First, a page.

Santa Ana is one of several entities hoping to obtain the BLM tract. In addition to the Pueblo of Santa Ana, the San Antonio de las Huertas Land Grant Association, San Felipe Pueblo, mining interests and real estate developers are all hoping to acquire some or all of the 3142-acre parcel of rolling foothills, arroyos, and creek basin. And everyone is waiting for the BLM’s revised Rio Puerco Resource Management Plan, which is expected to be released in the next few months. This document will contain BLM’s plans for this tract, including a potential expansion of mining operations, as well as BLM’s plans for other lands in the BLM Rio Puerco region.

Three entities vie for BLM “Buffalo Tract”

horse_bufftractEveryone seems to want a piece of the Buffalo Tract, a 3142-acre chunk of BLM land that sits at the north end of Placitas. Along with San Felipe Pueblo and the Pueblo of Santa Ana, the San Antonio de las Huertas Land Grant Association (SALH) is interested in the parcel. The Land Grant is hoping to acquire 1500 acres of the tract through the federal Recreation and Public Purposes Act and is presenting its proposal at a public meeting:

Saturday, October 11, 10:00 a.m.-12:00 p.m.
Las Placitas Presbyterian Church

If successful, the organization would develop hiking/equestrian trails and picnic areas on the land. In a recent meeting, Land Grant representatives told us they are working to separately acquire 100 acres of the BLM tract for a solar farm, which would provide revenue to establish an historic working museum in northern Placitas (an architect’s model of the museum will be displayed at the Oct. 11 meeting). The Land Grant’s ad on page 12 of the October issue of the Sandoval Signpost has additional information.

The Pueblo of Santa Ana is also hoping to acquire the BLM tract, via congressional legislation or direct acquisition from the BLM. The primary aim of the “Santa Ana Wildlife Corridor Proposal” is to restore the natural habitat on the land and protect the wildlife corridor through which elk, mountain lion and other animals move between the Sandia and Jemez mountain ranges (read a summary of the proposal here). Most of the Sandia-Jemez corridor lies within the pueblo’s current boundaries. Adding the remaining portion that occurs on the BLM tract would mean the pueblo could ensure the viability of the entire corridor and protect it from development. We recently wrote about Santa Ana’s strong track record in land restoration and wildlife management. Santa Ana will present its plan at a public meeting:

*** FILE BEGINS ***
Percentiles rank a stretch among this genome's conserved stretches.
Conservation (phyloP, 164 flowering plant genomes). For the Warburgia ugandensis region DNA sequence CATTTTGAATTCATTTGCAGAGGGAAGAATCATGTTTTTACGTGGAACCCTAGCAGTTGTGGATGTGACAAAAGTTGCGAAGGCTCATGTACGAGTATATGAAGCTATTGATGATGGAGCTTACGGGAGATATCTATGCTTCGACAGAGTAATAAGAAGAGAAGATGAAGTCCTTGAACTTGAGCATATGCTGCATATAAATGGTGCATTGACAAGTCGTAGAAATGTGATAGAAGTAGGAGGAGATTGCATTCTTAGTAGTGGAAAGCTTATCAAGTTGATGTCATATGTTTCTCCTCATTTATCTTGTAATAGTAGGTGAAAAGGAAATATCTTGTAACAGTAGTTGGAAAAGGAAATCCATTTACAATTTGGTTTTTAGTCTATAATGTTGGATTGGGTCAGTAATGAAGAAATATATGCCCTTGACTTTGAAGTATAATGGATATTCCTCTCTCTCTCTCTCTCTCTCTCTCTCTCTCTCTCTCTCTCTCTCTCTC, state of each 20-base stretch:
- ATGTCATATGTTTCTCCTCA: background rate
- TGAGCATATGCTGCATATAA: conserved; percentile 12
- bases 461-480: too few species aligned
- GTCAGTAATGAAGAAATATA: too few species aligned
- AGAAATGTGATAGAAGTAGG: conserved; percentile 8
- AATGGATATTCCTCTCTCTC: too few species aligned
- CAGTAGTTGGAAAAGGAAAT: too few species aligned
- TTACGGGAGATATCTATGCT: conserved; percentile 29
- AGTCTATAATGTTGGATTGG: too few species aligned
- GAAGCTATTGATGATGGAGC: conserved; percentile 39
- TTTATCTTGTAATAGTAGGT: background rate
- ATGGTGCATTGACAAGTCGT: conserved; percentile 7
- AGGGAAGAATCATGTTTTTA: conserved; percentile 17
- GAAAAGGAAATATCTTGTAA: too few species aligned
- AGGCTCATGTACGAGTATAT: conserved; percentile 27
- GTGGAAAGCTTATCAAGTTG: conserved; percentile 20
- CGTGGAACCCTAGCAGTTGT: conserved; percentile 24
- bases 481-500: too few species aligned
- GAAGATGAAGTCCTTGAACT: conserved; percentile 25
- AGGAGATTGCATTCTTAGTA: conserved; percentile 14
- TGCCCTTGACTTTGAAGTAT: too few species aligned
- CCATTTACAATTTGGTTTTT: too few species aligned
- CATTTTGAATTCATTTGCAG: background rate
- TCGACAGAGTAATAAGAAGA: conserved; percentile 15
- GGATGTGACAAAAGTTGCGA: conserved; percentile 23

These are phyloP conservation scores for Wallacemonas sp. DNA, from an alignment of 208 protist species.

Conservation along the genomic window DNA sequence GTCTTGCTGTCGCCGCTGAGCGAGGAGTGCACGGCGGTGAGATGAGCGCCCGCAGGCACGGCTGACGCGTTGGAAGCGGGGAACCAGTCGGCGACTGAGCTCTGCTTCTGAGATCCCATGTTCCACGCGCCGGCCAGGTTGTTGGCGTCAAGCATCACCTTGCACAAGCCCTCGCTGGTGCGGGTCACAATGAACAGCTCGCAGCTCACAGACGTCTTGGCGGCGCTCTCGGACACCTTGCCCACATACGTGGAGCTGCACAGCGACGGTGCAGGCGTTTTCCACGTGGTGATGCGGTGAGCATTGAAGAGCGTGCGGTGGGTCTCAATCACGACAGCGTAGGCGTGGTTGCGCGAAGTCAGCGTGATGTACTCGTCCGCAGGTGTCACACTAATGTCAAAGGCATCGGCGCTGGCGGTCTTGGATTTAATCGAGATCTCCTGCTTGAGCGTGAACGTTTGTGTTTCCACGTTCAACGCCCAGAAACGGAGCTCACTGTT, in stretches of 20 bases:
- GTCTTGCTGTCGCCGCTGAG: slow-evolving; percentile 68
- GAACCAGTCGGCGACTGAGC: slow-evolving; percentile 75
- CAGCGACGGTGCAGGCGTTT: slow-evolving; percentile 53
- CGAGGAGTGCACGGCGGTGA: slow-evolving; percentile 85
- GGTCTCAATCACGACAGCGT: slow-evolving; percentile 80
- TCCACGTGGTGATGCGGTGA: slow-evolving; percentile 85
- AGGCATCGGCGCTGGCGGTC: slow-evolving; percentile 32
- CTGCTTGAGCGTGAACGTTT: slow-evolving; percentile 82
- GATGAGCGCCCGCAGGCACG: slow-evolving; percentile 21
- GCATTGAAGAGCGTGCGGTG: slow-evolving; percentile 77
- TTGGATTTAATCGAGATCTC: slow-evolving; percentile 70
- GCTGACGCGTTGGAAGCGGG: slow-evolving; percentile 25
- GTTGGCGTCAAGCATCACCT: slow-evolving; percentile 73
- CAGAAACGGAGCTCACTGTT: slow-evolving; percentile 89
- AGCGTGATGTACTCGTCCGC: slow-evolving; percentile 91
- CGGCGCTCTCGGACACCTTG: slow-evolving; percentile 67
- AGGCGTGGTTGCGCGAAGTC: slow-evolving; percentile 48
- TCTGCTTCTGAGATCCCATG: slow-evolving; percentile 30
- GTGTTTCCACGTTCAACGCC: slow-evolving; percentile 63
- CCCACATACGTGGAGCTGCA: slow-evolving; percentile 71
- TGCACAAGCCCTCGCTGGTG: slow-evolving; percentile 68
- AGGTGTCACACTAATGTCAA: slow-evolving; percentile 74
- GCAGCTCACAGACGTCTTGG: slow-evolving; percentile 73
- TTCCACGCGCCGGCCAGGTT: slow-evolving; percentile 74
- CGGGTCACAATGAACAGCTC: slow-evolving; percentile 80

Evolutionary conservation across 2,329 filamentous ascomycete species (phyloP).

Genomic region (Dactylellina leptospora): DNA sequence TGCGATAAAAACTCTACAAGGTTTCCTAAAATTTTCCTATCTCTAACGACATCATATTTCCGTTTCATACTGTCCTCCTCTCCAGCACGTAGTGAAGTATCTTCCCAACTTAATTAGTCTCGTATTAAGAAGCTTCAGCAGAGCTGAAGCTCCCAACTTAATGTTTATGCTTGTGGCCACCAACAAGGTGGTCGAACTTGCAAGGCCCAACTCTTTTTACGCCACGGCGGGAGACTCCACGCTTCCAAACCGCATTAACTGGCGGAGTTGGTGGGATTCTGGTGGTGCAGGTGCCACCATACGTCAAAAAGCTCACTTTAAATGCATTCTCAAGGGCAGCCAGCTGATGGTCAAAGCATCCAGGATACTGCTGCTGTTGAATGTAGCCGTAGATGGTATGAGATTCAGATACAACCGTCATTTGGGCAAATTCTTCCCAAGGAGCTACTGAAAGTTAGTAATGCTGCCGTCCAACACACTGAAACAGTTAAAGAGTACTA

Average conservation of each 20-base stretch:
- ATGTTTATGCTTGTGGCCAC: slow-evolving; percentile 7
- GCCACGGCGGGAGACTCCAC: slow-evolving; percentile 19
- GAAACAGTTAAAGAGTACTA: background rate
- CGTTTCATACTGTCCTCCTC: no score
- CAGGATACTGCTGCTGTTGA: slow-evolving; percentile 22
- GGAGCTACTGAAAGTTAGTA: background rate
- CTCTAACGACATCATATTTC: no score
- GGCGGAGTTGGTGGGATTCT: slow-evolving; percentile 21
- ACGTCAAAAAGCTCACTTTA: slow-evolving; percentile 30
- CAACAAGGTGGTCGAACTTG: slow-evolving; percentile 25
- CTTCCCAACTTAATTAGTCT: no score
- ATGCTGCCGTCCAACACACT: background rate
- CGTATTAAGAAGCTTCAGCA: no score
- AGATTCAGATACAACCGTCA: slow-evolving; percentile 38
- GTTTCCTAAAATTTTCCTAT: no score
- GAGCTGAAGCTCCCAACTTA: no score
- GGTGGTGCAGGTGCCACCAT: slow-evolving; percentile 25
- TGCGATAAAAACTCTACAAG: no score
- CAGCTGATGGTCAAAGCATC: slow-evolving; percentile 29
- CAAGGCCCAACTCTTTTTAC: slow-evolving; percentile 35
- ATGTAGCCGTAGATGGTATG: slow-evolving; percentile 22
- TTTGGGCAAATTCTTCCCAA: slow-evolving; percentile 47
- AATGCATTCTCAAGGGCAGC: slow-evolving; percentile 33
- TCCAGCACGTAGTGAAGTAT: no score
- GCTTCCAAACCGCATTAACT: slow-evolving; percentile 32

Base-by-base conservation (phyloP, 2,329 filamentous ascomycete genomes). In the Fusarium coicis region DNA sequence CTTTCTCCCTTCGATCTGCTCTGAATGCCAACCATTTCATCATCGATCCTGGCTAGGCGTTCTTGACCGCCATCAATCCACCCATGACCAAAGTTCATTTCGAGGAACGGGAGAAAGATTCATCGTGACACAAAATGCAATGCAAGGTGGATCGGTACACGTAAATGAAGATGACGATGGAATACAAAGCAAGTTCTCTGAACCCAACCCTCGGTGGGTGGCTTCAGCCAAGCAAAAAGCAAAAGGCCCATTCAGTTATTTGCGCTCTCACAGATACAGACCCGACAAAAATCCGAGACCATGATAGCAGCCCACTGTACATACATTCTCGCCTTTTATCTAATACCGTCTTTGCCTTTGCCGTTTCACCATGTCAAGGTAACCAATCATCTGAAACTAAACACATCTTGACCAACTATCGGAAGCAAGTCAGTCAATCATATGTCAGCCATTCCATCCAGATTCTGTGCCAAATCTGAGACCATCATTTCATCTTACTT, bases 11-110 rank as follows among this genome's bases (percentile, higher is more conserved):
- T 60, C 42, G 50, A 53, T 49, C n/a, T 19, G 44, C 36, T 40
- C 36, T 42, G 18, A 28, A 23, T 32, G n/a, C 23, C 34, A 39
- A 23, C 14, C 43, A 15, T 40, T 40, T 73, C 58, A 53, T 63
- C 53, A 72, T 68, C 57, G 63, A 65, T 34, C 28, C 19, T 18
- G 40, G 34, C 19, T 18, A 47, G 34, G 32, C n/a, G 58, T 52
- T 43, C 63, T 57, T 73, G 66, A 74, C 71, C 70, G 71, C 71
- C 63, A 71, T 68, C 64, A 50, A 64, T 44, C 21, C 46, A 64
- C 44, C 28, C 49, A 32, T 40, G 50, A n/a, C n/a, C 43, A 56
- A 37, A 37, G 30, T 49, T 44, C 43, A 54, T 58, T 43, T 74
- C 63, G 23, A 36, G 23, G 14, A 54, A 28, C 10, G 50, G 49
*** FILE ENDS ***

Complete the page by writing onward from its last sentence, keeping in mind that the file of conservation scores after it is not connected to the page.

Saturday, October 25, 9:00-11:00 a.m.
Pueblo of Santa Ana Tribal Council Chamber
2 Dove Rd., Santa Ana Pueblo

San Felipe Pueblo, the third contender for the BLM tract, presented its plans at a public meeting on August 23. San Felipe Pueblo land manager Ricardo Ortiz indicated part of the BLM acreage would be combined with adjacent pueblo lands and used for a horse sanctuary and related tourism operation. The sanctuary would be managed by a Colorado organization. It was not clear how many horses the sanctuary would accommodate. Wildlife corridors would also be protected, Ortiz said, but he provided no specifics. In September, the local Wild Horse Observers Association (WHOA) began publicly soliciting funds for a San Felipe “Wild Horse Sanctuary,” with donations going directly to WHOA.

WHOA’s survey shows most Placitans want horses removed or behind a fence

The Wild Horse Observers Association (WHOA) says on its website that its recent telephone poll shows 85.7% of Placitans “want the free-roaming horses to remain.” Remain where? In your yard? In my subdivision? On the BLM tract? Let’s unpack this statistic a bit.rabbit on phone

A total of 208 persons—that’s about 5% of Placitas adults–completed the August phone survey. Using the pollster’s report, we’ve done some simple number crunching to clarify the main findings and sentiments:

  • Move ’em out. About 14% of respondents want the horses to be rounded up and removed.
  • Put ’em behind a fence. About 38% want the horses managed on a horse sanctuary on BLM land.